By: Chris Warren.
We are nearly fifteen years out from the September 11, 2001 radical Islamic terrorist attacks on the World Trade Center. The debris and mountain-sized mess has long been cleaned up and rebuilt with an impressive new building and a reverent memorial that attracts thousands every day. Just a few miles away, another building representative of that horrible day still stands. There are no grand memorials. There is not even so much as a sign or plaque to commemorate the site. No one comes to pay their respects. Hardly anyone knows about Hangar 17 at Kennedy airport in New York City or its deep connection to 9-11.
In the aftermath of the terror attack, someone, somewhere, had the foresight to realize that a lot of the debris had historical and commemorative significance and should be saved. These artifacts were stored in hangar 17 until it could be decided what would happen to them.
The inventory of hangar 17 was as diverse as the people who died that day. There were a lot of twisted steel beams, emergency vehicles, various building parts, retail displays, a huge elevator motor, a broadcast antenna, a bike rack with bikes still chained to it, two intact subway cars, and an entire section of the parking garage. The most poignant to me were the signs identifying the World Trade Center, and personal items, such as the bikes. They’re like a killed soldier’s dog tags. They have an identity. Theses items speak to us in a way a piece of nameless twisted steel or broken glass cannot.
At one point hangar 17 was filled to the rafters with these sad remembrances. Over the years, they were claimed by municipalities, veterans groups, museums, schools, and other organizations to be used in public memorials all across the United States and a few in foreign countries. Some of the steel beams ended up in my hometown of Naperville, Illinois because of one of the victim’s connection to the community.
A decade and a half later, JFK hangar 17 is now nearly empty. Its contents have been spread all over the earth like symbolic cremains of the deceased who were never found. The victims of that day never made it home; what could be saved of the surroundings they perished in have been given eternal places of honor for all to see. In addition to the inventory of hangar 17 are the countless undocumented relics picked up by rescue workers for their own personal commemorations.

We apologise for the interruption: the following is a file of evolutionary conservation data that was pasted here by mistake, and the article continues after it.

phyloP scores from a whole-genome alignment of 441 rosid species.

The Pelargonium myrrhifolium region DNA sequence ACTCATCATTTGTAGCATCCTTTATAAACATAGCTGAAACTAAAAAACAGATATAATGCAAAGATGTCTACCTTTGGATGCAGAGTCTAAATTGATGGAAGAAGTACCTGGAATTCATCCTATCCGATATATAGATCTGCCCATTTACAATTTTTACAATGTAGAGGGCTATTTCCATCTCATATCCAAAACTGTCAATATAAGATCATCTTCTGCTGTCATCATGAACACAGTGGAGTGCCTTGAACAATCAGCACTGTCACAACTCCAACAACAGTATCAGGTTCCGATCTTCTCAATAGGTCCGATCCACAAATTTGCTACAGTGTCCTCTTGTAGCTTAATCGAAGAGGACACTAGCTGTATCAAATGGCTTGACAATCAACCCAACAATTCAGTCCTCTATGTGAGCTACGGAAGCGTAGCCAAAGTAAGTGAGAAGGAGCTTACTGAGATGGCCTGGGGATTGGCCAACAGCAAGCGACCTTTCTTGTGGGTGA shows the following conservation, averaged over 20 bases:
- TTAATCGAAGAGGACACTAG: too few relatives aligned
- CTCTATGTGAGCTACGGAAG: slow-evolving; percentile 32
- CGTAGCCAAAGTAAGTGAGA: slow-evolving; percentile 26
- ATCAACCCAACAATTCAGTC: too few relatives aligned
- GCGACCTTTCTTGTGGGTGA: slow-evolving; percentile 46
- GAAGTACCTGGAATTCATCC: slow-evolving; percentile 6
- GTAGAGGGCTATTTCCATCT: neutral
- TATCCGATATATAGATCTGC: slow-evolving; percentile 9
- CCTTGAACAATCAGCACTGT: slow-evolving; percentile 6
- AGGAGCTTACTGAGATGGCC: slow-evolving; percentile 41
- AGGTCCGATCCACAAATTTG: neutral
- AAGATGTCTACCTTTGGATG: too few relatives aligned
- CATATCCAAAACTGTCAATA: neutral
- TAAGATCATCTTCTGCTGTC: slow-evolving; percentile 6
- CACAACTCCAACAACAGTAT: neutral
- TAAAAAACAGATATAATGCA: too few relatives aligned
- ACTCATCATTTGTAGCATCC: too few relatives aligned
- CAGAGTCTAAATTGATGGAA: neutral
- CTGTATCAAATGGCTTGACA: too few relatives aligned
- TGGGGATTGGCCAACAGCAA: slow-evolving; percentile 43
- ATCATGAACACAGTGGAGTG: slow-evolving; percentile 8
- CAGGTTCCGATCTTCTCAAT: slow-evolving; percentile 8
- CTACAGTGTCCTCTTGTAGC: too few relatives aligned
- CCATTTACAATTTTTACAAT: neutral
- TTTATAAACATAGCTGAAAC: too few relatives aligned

The future of hangar 17 is not so noble; it is slated for demolition. It’s not clear if the teardown has anything to do with its relationship to the 9-11 radical Islamic terror attacks, or if it’s just a junky old building that needed to be replaced anyway. I am guessing the former. Hangar 17 is inextricably woven into the lore of September 11. No terrorist plowed a jetliner full of innocent passengers into it, but it’s plausible to say that the building was also destroyed along with the World Trade Center. It would be awkward and inappropriate to return hangar 17 to its original use, and airport managers are not going to let an empty structure just sit there. Tearing it down seems like the only choice.
As the days between the present and September 11, 2001 click higher and higher and a new generation of radical Islamic terrorists plot against the civilized world in general and the United State in particular, it’s more important than ever to understand that the saved items are covered with the invisible remains of thousands of real people who until that day had a million reasons to live and were loved by families and friends. The ones who died are, literally, a part of every memorial made from the recovered pieces of the World Trade Center. Hangar 17 was more than a temporary vessel to hold artifacts from one of the darkest days of our time. It was also the victims’ last layover before their flight into eternity.